10 December 2011

How the US Coast Guard Ended up with the Dassault Falcon

HU-25 Guardian on short final into KDAL.
When the United States Coast Guard announced in January 1977 that a maritime patrol version of the Dassault Falcon 20 business jet was selected to replace the Grumman HU-16 Albatross and Convair HC-131As in the medium-range search and rescue role, it was the first time in the Coast Guard's 65-year history at that point that it had selected a non-American aircraft for its purposes. The road that led up to this landbreaking decision actually began in 1971 when the Coast Guard issued it's Medium Range Surveillance (MRS) requirement. At the time, the Coast Guard had selected what would have been a specially-developed version of the North American Rockwell Sabreliner 75 that would have been powered by Avco Lycoming ALF-502 turbofan engines- at the time, production standard Sabreliner 75s were powered by General Electric CF700 engines. However, the USCG came under intense criticism for the first incarnation of the MRS contract as it had not held an open competition for other aircraft manufacturers to submit proposals. Yielding to Congressional pressure, the Coast Guard canceled the contract with North American Rockwell and re-opened the MRS requirement as an open competition in 1975. 

The new MRS requirements stipulated that the aircraft be turbofan-powered to allow a high dash speed and high-altitude performance to fly over weather when enroute to a search area. The cabin had to be at least 600 cubic feet to allow all the equipment needed for fly several missions without having to return to base for a changeout of mission-specific equipment. Basic mission parameters were set at a 700 nm loiter at 2,000 feet at a distance of 150 nm from the base. A speed of at least 350 knots was required during the transit to and from search areas and the aircraft had to be capable of an airspeed of no more than 220 knots at 2,000 feet when in the search area. In March 1976, the USCG had received several submissions for consideration: 
  • North American Rockwell submitted it's previous proposed Sabreliner 75 development;
  • Gulfstream submitted two versions of the GII business jet, one powered by Rolls-Royce Spey turbofans and one powered by GE CF34 turbofans;
  • A highly unconventional submission came from ICX Aviation which had plans to license build the Yakovlev Yak-40 jetliner in Youngstown, Ohio. Their proposal was based on a Yak-40 powered by three Garrett AiResearch TFE731 turbofans;
  • Lockheed proposed a version of the Jetstar powered by two GE CF34 engines;
  • VFW-Fokker submitted two versions of the VFW 614 jetliner, one with Bendix cockpit avionics and one with Collins cockpit avionics- both versions would have used GE CF34 engines;
  • And finally Dassault through the Falcon Jet Corporation (a joint venture between Dassault and Pan Am to market the Falcon 20 in the United States) submitted a version powered by Garrett ATF3 engines called the Falcon HX-XX. 
The HU-25s are being replaced and serve at only 3 air stations.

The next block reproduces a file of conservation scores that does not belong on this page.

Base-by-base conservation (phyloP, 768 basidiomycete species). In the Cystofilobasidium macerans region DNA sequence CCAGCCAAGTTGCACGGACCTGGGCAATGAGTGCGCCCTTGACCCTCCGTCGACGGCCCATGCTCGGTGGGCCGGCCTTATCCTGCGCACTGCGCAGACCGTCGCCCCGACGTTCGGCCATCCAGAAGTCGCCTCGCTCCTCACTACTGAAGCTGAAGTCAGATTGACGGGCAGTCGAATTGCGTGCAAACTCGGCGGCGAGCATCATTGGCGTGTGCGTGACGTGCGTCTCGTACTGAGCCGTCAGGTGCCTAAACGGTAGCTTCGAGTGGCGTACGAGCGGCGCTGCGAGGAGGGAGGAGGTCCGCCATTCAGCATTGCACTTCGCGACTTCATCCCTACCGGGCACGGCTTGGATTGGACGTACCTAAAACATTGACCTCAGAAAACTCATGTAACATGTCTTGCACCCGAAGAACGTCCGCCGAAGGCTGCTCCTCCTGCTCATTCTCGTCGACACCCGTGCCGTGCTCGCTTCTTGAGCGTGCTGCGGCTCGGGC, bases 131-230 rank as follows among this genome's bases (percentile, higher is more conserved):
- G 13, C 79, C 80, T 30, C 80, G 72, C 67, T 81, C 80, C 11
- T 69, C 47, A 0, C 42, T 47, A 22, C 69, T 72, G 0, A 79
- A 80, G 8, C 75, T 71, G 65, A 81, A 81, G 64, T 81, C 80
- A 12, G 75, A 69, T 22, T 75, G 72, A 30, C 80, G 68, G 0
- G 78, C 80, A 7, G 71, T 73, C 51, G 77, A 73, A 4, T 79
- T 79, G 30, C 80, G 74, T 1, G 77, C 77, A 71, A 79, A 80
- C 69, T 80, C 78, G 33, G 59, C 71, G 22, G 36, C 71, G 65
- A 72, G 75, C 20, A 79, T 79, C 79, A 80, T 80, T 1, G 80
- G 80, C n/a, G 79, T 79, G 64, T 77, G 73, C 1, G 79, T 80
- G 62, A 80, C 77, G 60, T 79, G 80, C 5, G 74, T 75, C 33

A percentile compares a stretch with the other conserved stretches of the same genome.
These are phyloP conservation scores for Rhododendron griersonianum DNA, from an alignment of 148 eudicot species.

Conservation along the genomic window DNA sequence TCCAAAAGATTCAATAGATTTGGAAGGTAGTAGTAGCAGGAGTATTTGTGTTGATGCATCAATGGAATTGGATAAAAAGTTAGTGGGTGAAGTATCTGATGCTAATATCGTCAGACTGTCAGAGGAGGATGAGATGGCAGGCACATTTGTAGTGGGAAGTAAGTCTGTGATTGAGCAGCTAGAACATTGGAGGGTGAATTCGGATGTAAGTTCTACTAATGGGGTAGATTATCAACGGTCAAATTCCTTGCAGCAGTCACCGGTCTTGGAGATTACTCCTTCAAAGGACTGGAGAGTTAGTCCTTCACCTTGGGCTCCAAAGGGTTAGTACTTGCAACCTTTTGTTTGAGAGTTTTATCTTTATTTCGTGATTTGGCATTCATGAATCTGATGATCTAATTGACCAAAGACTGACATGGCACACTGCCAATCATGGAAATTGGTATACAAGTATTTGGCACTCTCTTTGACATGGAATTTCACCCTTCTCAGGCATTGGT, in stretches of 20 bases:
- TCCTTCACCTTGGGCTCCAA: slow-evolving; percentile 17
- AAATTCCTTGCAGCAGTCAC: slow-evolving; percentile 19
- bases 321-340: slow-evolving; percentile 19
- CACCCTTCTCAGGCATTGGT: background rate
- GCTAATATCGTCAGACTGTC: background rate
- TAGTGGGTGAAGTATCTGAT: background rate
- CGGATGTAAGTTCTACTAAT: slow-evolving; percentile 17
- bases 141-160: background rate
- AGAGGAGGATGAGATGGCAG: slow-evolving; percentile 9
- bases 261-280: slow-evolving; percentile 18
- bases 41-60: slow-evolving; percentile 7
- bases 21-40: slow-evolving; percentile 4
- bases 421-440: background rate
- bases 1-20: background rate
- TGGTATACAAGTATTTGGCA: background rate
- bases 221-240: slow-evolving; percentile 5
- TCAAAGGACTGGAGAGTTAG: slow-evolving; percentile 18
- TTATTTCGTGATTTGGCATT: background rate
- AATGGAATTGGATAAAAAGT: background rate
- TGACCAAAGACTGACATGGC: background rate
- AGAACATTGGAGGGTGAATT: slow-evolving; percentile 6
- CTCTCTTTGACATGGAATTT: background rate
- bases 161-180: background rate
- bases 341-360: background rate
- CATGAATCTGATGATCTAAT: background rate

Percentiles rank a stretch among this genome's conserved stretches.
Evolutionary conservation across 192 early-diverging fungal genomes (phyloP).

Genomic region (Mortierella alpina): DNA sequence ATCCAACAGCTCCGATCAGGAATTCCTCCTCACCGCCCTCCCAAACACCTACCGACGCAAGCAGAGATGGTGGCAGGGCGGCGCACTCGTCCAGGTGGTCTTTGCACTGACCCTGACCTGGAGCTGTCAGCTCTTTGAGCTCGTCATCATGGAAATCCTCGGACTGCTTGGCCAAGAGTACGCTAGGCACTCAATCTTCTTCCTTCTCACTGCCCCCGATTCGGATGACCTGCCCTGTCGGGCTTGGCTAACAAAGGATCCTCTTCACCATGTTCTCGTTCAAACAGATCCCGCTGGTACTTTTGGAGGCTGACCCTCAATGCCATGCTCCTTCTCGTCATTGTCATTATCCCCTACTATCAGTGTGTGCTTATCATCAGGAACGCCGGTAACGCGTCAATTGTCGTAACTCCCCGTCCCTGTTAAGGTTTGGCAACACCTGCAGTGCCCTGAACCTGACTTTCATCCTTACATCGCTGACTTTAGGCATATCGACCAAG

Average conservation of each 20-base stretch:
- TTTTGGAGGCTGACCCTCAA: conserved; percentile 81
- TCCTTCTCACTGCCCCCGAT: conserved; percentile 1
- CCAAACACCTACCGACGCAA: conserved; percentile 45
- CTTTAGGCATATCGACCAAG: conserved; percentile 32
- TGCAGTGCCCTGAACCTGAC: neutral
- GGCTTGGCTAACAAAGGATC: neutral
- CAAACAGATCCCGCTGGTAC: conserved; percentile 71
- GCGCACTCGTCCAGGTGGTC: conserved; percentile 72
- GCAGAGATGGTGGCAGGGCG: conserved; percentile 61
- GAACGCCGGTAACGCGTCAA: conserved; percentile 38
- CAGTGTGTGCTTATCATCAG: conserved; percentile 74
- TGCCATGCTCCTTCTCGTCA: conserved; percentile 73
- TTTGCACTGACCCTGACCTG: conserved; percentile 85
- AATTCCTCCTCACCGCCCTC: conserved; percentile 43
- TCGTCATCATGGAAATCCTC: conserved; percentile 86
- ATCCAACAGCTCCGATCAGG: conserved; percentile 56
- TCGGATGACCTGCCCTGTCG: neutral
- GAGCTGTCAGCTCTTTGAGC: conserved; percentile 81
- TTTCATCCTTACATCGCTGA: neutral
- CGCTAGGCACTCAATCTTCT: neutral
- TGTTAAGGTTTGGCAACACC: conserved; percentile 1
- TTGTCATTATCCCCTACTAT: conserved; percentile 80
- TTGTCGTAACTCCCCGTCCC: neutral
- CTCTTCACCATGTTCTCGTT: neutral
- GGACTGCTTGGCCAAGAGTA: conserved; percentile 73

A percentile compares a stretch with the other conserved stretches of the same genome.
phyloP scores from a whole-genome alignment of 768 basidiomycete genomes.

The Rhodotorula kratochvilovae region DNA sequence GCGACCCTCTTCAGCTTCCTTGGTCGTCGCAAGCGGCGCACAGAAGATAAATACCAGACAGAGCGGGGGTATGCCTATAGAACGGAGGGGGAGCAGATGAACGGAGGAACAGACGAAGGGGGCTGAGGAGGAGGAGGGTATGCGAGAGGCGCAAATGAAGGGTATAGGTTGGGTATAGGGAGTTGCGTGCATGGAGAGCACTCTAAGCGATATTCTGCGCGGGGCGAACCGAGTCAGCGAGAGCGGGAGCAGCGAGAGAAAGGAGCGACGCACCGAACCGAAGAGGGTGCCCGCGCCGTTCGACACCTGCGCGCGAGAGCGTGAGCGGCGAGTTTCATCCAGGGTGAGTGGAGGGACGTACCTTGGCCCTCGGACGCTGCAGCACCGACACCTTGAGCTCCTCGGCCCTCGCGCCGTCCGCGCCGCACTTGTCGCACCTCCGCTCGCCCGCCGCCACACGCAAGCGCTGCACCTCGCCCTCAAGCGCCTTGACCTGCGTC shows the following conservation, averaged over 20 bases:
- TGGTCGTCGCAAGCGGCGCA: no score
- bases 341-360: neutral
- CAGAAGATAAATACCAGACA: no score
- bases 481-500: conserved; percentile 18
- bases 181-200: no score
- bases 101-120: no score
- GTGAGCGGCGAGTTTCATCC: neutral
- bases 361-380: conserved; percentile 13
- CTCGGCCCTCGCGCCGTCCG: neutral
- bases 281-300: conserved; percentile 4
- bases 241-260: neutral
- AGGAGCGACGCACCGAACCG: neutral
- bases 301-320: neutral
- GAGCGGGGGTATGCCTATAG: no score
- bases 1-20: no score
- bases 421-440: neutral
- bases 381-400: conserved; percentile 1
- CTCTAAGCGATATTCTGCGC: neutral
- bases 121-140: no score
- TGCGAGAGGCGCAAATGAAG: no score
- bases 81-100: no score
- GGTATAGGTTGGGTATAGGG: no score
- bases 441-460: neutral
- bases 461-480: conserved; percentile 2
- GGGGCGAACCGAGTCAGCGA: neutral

By the fall of 1976, the field of submissions had been narrowed down to just three- Lockheed's CF34-powered Jetstar, VFW-Fokker's VFW 614 jetliner, and the Falcon HX-XX. Contractor bids were submitted to the Coast Guard on 28 October 1976 based on a 41-aircraft purchase and the Falcon HX-XX came out the cheapest at $4.9 million per aircraft. The VFW 614 was nearly 20% higher in unit price to the Falcon proposal and the Lockheed Jetstar proposal was a surprising 25% higher than the Falcon, coming in as the most expensive option. At the time, the Buy American Act of 1933 was applied to the bids which meant that the VFW-Fokker proposal was increased by an additional 12% in accordance with provisions of the act as it lacked significant American parts. The Falcon HX-XX, however, was exempted from this provision of the Buy American Act as the Falcon Jet Corporation in their proposal would import green airframes from Dassault and finish them out in the United States with American parts to equal 68.1% of the aircraft's value being sourced from US contractors- by the provisions of the law at the time, 50% was considered the minimum to qualify as a domestic product. Knowing the political winds in Washington when it came to a "foreign" aircraft purchase, the Falcon Jet Corporation even showed how over a 10 year service lift the value of American parts in the HX-XX increased to nearly 75%.

As a result, on 5 January 1977, Secretary of Transportation William T. Coleman, Jr, announced that the Falcon HX-XX was the winning submission and the aircraft would be designated the HU-25 Guardian in Coast Guard service. It set a precedent for the Coast Guard and two years later the service selected the Aerospatiale (today American Eurocopter) Dauphin helicopter to become the HH-65 Dolphin in the short-range recovery role. History repeated itself again several years ago when the EADS/CASA CN235MP was selected to replace the HU-25 Guardian in the medium range surveillance role- designated HC-144 Ocean Sentry, the first ones were delivered to the USCG in 2006.

Source: Air International, Volume 20, Number 4. "Uncle Sam's Gallic Guardian", p173-179. Photos: JPSantiago, United States Coast Guard

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